Published in: Banks | July 1, 2020
By: Maurie Backman
Despite an uptick in COVID-19 cases in some parts of the U.S., the country seems to be easing restrictions and opening back up on a whole. And that means small businesses -- many of which were shuttered earlier on in the pandemic -- are finally getting the green light to welcome customers again.
Supporting small businesses is important, because local establishments help communities thrive. It's estimated that for every $100 you spend at a small business, $68 gets to stay within the community. The reason? Small businesses tend to create local jobs and source supplies locally. By contrast, for every $100 you spend at a major retailer with locations nationwide, just $43 gets to stay in the community.
Local businesses also help homes in their community retain value. When neighborhoods have a thriving downtown with shops and stores, home values tend to rise or at least hold steady. When local establishments close their doors, home values can decline.
It's for these reasons that supporting small businesses is imperative -- now more so than ever. But what if you’re short on cash because of the ongoing crisis? What if you've lost income during the pandemic, or you’ve already dipped into your savings account to pay your bills? Should you allocate money to helping local businesses keep their doors open, or save every penny for your emergency fund?
There's a reason the $1,200 relief payments that went out to Americans as part of the CARES Act were called "stimulus" payments -- the hope was that people would use that money to stimulate the economy. And right now, small businesses need an influx of cash. But while it certainly pays to spend money at local establishments over national chains, you shouldn't spend money you can't afford to part with.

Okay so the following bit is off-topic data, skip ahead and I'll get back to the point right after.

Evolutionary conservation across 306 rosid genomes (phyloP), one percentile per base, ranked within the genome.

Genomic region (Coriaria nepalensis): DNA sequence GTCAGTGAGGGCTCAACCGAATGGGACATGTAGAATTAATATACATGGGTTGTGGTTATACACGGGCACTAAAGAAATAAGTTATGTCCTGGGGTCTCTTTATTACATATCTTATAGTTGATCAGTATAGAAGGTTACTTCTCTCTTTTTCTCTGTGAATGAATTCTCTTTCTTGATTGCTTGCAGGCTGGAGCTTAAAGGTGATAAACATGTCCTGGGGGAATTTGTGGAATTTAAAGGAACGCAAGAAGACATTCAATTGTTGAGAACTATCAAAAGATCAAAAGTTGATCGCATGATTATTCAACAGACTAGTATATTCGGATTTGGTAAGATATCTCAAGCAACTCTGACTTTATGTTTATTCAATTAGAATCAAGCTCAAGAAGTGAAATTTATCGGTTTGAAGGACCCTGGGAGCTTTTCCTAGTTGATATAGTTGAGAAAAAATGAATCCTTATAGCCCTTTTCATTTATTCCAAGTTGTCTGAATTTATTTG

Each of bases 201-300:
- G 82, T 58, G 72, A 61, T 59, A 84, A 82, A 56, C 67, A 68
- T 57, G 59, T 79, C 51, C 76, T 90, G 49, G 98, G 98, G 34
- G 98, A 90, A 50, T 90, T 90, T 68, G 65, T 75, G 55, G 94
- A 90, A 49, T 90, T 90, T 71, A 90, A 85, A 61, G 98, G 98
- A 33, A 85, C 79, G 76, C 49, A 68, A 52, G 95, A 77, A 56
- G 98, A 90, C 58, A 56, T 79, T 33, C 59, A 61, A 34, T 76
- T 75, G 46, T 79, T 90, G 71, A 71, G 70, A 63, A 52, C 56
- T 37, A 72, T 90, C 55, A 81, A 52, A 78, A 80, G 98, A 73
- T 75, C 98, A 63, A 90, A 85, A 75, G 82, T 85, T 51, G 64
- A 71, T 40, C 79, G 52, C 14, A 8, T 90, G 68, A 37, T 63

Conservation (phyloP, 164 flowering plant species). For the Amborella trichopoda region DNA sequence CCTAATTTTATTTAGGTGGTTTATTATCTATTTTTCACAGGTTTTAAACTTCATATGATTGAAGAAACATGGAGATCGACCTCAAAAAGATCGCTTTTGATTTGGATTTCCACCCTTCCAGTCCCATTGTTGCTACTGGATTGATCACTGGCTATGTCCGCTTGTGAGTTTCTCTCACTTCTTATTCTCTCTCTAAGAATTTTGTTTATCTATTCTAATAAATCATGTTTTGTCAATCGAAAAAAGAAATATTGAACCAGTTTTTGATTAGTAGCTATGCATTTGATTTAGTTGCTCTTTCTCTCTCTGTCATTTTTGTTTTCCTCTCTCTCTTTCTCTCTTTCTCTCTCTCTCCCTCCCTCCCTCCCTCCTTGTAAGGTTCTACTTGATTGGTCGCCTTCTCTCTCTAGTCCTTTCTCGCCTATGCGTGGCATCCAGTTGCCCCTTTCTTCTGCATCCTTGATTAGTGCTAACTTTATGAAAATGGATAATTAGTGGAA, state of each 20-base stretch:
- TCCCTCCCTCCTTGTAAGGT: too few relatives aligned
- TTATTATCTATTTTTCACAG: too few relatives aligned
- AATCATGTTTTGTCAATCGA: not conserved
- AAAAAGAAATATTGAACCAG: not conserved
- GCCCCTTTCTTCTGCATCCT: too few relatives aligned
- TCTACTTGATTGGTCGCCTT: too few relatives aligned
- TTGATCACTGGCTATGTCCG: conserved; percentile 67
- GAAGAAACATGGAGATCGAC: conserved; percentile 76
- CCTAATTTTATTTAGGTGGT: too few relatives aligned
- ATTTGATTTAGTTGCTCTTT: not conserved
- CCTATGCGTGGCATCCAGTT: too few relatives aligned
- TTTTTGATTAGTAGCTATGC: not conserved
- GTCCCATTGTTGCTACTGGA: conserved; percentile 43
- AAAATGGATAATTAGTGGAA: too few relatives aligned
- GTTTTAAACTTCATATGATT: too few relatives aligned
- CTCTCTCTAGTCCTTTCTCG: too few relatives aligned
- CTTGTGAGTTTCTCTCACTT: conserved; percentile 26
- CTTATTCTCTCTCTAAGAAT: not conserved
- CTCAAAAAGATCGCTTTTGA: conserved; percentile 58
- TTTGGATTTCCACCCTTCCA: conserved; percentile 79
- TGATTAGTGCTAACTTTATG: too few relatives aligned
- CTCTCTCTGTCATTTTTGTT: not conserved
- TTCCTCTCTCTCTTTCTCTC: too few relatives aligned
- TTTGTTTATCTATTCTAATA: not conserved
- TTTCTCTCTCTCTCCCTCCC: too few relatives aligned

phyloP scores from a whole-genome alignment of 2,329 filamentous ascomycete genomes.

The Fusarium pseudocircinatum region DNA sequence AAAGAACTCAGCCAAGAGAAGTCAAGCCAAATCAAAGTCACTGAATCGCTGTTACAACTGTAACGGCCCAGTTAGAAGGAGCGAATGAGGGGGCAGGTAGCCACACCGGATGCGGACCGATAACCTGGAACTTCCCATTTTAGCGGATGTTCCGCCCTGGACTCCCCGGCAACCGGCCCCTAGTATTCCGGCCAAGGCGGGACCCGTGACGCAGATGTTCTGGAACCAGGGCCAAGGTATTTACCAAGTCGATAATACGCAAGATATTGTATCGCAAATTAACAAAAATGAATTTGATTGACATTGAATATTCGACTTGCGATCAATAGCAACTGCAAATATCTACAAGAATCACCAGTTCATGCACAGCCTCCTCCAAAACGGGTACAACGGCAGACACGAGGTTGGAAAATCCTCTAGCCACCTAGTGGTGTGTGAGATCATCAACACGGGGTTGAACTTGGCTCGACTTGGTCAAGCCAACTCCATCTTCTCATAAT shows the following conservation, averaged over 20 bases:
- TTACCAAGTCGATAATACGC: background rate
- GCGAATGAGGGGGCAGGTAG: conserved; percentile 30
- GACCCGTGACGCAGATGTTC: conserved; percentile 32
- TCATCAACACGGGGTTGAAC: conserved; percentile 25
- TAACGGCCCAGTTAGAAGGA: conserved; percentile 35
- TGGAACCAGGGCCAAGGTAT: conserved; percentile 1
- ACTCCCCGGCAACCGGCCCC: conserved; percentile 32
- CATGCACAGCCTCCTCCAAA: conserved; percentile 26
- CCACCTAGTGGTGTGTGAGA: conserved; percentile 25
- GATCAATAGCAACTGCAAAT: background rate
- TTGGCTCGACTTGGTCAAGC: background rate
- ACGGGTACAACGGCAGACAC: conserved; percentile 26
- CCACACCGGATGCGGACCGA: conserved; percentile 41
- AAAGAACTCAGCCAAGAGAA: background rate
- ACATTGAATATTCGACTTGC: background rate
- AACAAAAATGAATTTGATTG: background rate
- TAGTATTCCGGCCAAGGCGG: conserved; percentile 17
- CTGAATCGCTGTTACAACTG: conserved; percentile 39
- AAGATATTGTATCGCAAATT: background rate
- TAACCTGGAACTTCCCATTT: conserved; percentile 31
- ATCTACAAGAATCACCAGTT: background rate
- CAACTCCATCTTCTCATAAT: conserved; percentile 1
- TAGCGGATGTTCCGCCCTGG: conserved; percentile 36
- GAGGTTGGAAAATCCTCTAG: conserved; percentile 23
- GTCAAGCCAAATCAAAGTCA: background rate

Take a look at your income, expenses, and savings. Are you keeping up with your essential bills based on your current paycheck, whether it comes from work or in the form of unemployment benefits? Are you able to make any credit card payments you may be on the hook for -- and if so, can you swing your full payments, and not just the minimum?
Make sure you’re not only covering your near-term bills, but setting money aside for upcoming bills. Don’t forget insurance payments, professional license renewals, or other irregular expenses.
And do you have at least three months' worth of living expenses socked away in an emergency fund? Your emergency fund needs to cover your essential expenses during this period of time, and these include:
Note that while your emergency fund technically only needs to cover essentials, you may want to build in a little more to cover expenses that are key to your sanity. A streaming service, for example, is something you can technically survive without, but that modest investment could make life more pleasant during an otherwise difficult time.
If you’re staying afloat financially and still have income left over, then you should make a concerted effort to pump some money into local businesses.
Supporting small businesses doesn't mean spending money on things you don't want or need. Rather, think about the things you do need and how local establishments can provide them.
For example, if you have kids who are outgrowing their clothing or need new attire for summer, support a local shop rather than a chain. You might spend a little more, but the quality may be better.
If you typically buy a few books each month, purchase them from a local bookstore.
And if you have the means, buy gift cards to area businesses. Right now, a lot of small businesses just plain need cash to stay open -- so if you can provide some, do it. You can use the gift cards yourself over time, or give them to local family members or friends as birthday gifts.
If you're struggling to make ends meet, you shouldn't push yourself to support local businesses at your personal expense. What you can do, however, is support those establishments in ways that aren't monetary.
Write positive reviews of local businesses and share them on Facebook, Yelp, and Google. Talk up small businesses your friends may not have heard of. Share social media posts from your favorite family-owned restaurants and boutiques. And if there's a specific business you once frequented before the pandemic, make a point to pick up the phone and reassure the owner that you'll be back once your finances have improved.
It's noble to support small businesses at a time when every dollar counts. If you're in a strong enough financial position to do so, make it a priority to support local businesses as they reopen. And if you can't part with the money right now, don’t feel bad. Find other ways to help those businesses attract customers so they can continue to thrive and serve your community.
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